UCLA “Kick and Kill” Approach Shows Early Promise in Treating HIV

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Researchers from UCLA believe they may have a possible new approach to treating, and potentially eradicating HIV. The method involves the targeting of infected cells that could remain dormant within the body.

The new strategy, which was outlined in an article published this week in Nature Communications, explains that this early HIV approach uses cells naturally produced by the body’s immune system to attack those dormant cells. Dr. Jocelyn Kim, an assistant professor of medicine in the division of infectious disease at the UCLA medical school, said the findings in mice models show proof-of-concept for this therapeutic strategy.

“The study opens a new paradigm for a possible HIV cure in the future, Kim said in a statement.

As the team explained, HIV-infected cells are able to elude the antiretroviral medications currently prescribed for patients infected with the virus. These elusive cells can lie dormant in CD4+ T cells. Those cells signal another T cell, CD8, to destroy the HIV-infected cells. The UCLA strategy is called “kick and kill," which follows the practice of trying to trick the dormant viral cells to reveal themselves through the introduction of an agent that “wakes them up” so they can be targeted and killed.

In a 2017 study initially conducted at UCLA, the research team provided HIV-infected mice with antiretroviral drugs. The team then administered a Stanford University-developed synthetic compound called SUW133 that was designed to activate the mice’s dormant HIV. Up to 25% of the previously dormant cells that began expressing HIV died within 24 hours, the UCLA team said.

Since that study was conducted, the team has been looking for greater results. For the latest study, they once again used SUW133 to bring the HIV-infected cells in mice out of hiding. Then, they injected healthy natural killer cells into the mice’s blood to kill the infected cells. The combination generated higher results. SUW133 and natural killer immune cells completely cleared the HIV in 40% of the HIV-infected mice, the team announced.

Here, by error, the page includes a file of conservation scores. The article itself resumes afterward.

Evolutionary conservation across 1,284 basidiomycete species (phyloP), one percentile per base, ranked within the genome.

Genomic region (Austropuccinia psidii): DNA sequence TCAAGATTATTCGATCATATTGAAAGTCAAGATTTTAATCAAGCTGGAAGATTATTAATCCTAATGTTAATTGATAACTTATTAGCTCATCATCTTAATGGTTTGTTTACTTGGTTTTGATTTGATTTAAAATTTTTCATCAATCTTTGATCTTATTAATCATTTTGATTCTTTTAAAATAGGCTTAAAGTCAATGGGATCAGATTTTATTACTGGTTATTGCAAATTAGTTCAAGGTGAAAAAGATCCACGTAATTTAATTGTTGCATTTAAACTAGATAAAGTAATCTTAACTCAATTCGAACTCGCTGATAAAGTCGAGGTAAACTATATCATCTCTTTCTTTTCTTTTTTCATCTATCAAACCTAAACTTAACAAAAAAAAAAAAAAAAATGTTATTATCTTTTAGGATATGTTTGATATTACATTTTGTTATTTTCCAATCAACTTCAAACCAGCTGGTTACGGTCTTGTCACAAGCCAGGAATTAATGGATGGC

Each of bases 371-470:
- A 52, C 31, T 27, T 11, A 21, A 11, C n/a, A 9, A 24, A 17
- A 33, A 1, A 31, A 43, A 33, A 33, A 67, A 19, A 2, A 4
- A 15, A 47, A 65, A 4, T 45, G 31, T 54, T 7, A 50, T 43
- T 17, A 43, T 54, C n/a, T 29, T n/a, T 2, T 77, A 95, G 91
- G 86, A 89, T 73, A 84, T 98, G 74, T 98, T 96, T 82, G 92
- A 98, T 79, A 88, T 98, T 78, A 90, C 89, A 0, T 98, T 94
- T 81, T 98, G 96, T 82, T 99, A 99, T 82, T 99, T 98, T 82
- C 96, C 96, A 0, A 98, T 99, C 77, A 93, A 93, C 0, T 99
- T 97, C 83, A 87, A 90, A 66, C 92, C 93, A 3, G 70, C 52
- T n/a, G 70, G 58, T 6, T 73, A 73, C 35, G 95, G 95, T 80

While that increase was significant, the UCLA team is after even better results. Kim and her team are looking for ways to refine the “kick and kill” approach to eliminate 100% of HIV from the infected mice models.

“We will also be moving this research toward preclinical studies in nonhuman primates with the ultimate goal of testing the same approach in humans,” Kim said in a statement.

HIV has taken the lives of an estimated 35 million people in the 40 years since it first emerged. It is currently estimated that about 1.1 million Americans are living with HIV infection. Furthermore, it is estimated that approximately 38,000 Americans are diagnosed with the infection each year, down significantly from peak infections.

Since it first emerged as a near death sentence for those infected, multiple treatments have emerged and HIV has now become something of a chronic condition. New experimental treatments are promising even greater possibilities for patients. In 2018, Dr. Robert Redfield, the former director of the U.S. Centers for Disease Control and Prevention, predicted the AIDS epidemic could be defeated within the next three to seven years.

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